A group of scientists at MIT’s Computer Science and Artificial Intelligence Lab (CSAIL) are working to create a line of defense against these threats to privacy and security. They’ve developed an AI that can detect attacks on networks as they happen, 85 percent of the time.
AI2, short for Artificial Intelligence Squared, looks at data to detect suspicious activity. It does so by clustering the data into meaningful patterns and then presents its findings to human analysts who identify which events are actual attacks. AI2 then takes that feedback on board to inform its next investigation.
The team behind AI2, which is led by CSAIL research scientist Kalyan Veeramachaneni and Ignacio Arnaldo, a chief data scientist at machine learning startup PatternEx, demonstrated that the system is roughly three times better than previous benchmarks and reduces the number of false positives by a factor of 5. And the more data it analyzes, the more accurate it becomes.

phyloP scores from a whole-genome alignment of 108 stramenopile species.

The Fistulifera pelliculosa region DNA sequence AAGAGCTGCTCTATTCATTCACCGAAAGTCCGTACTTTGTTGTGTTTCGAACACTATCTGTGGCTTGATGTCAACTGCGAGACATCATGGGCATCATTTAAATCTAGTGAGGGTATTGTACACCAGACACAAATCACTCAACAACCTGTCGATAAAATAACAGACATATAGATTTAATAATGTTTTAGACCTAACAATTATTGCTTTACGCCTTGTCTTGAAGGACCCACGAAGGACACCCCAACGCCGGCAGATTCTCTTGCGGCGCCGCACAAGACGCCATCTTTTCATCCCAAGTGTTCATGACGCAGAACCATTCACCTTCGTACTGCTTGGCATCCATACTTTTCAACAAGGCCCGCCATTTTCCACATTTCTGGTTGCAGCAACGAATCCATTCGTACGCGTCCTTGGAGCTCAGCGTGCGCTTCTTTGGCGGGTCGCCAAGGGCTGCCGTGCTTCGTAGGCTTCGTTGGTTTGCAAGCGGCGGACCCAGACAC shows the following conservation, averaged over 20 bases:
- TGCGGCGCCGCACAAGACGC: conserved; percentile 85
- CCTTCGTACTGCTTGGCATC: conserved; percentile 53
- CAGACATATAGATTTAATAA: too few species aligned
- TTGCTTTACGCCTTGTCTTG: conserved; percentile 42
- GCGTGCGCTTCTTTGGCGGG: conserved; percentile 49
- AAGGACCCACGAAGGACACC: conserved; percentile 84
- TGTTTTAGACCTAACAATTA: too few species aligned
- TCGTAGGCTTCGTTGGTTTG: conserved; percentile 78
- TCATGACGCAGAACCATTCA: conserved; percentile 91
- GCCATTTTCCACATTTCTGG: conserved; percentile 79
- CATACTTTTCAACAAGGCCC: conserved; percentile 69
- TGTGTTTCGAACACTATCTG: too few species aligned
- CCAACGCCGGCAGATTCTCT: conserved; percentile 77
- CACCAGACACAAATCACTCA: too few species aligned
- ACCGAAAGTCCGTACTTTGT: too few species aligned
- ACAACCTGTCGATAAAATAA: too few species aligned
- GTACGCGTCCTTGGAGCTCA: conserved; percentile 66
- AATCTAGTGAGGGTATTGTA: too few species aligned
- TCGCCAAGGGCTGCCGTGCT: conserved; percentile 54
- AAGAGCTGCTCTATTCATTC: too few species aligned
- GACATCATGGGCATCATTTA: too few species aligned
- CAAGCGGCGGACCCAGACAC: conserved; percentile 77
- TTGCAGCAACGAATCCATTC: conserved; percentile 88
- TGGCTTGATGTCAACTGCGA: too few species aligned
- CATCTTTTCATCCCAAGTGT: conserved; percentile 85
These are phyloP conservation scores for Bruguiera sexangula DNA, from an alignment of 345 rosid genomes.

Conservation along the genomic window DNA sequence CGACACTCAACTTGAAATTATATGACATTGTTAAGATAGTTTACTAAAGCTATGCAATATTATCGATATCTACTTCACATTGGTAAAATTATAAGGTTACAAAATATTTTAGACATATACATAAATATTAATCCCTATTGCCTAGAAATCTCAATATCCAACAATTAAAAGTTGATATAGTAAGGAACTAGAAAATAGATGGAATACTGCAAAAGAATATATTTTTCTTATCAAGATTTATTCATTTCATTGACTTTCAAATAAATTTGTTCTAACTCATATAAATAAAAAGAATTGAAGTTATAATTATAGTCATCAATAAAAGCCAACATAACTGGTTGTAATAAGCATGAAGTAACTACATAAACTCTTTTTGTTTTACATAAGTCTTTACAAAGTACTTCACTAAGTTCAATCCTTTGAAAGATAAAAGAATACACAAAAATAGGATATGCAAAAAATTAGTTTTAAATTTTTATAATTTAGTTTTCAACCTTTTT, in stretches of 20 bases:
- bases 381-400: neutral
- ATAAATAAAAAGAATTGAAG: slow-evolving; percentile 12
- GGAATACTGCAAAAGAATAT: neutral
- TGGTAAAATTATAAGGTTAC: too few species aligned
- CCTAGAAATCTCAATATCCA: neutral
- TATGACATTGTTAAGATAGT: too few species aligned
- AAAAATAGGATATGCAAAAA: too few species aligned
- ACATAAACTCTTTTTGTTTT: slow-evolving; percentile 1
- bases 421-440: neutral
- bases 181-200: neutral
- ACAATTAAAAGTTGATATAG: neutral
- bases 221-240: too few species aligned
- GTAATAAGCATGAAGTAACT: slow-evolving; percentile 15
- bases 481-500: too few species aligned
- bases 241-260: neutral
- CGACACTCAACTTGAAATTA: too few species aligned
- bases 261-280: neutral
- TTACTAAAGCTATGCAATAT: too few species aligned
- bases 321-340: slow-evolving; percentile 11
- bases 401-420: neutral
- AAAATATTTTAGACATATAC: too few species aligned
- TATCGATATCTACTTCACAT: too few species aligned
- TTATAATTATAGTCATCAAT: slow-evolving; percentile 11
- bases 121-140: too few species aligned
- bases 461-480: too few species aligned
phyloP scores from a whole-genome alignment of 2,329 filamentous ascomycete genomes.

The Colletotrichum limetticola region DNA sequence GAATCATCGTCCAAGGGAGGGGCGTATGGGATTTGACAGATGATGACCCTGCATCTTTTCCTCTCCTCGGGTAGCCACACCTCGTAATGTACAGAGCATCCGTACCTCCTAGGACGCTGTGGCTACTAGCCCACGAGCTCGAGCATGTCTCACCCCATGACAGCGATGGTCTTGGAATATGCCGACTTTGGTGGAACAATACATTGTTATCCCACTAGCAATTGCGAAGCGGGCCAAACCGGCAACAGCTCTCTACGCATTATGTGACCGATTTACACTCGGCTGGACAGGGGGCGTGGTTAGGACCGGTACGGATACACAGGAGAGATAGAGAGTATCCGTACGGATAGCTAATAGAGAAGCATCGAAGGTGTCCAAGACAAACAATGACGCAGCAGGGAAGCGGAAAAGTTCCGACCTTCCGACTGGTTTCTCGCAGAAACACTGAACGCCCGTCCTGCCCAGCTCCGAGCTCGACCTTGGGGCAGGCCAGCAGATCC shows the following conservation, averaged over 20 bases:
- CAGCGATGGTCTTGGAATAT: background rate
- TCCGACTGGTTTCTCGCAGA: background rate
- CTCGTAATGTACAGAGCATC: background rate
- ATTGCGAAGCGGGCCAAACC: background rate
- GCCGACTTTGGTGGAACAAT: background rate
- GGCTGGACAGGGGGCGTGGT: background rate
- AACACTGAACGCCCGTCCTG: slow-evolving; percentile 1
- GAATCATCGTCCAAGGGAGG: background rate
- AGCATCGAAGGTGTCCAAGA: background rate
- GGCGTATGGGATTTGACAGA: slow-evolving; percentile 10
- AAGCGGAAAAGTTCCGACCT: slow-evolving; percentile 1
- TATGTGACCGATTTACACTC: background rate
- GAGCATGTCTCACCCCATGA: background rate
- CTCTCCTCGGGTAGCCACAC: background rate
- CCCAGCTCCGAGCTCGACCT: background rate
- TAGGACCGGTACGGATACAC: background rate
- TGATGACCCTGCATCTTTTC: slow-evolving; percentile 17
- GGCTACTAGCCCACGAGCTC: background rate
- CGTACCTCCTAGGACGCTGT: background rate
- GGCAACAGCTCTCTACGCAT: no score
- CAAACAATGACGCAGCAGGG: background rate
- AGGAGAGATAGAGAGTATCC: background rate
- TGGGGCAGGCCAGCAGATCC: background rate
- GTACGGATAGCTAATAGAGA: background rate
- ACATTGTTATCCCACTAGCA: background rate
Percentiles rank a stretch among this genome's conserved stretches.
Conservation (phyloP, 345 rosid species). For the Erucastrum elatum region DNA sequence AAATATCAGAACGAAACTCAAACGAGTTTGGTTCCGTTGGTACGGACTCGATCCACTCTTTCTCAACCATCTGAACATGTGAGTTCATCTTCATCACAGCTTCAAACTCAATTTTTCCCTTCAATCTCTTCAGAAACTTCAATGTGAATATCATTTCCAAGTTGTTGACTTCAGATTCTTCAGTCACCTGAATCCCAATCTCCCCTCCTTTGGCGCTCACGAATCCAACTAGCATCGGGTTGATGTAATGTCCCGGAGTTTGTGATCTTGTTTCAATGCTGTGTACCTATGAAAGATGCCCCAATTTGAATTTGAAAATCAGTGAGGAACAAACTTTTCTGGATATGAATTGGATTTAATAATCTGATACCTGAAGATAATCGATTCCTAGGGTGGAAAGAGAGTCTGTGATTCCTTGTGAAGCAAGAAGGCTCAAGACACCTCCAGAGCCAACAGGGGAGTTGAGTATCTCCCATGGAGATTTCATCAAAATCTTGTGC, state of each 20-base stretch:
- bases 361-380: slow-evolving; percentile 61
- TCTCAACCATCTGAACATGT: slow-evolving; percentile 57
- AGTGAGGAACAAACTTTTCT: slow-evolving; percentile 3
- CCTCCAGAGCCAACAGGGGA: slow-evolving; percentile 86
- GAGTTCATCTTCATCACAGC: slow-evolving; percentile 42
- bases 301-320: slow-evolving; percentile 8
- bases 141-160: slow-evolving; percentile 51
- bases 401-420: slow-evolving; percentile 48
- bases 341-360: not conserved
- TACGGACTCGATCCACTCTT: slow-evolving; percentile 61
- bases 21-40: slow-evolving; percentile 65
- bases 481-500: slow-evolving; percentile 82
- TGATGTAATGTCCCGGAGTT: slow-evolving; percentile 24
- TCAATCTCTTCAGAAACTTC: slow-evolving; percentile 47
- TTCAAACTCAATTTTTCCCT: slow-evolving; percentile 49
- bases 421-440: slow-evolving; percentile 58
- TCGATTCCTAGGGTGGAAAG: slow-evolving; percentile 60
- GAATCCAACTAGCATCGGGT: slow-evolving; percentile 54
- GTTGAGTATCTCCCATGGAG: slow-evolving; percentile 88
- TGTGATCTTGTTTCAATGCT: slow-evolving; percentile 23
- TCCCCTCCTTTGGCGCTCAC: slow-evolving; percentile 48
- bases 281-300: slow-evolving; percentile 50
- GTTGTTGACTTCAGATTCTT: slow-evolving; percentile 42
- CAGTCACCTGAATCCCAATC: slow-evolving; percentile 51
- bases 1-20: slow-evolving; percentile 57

In addition, the group says that AI2 can scale to billions of log lines per day to protect large networks.
They presented a paper about the system last week at the IEEE International Conference on Big Data Security in New York City. It’ll be interesting to see how this technology is implemented into large-scale security programs in the near future.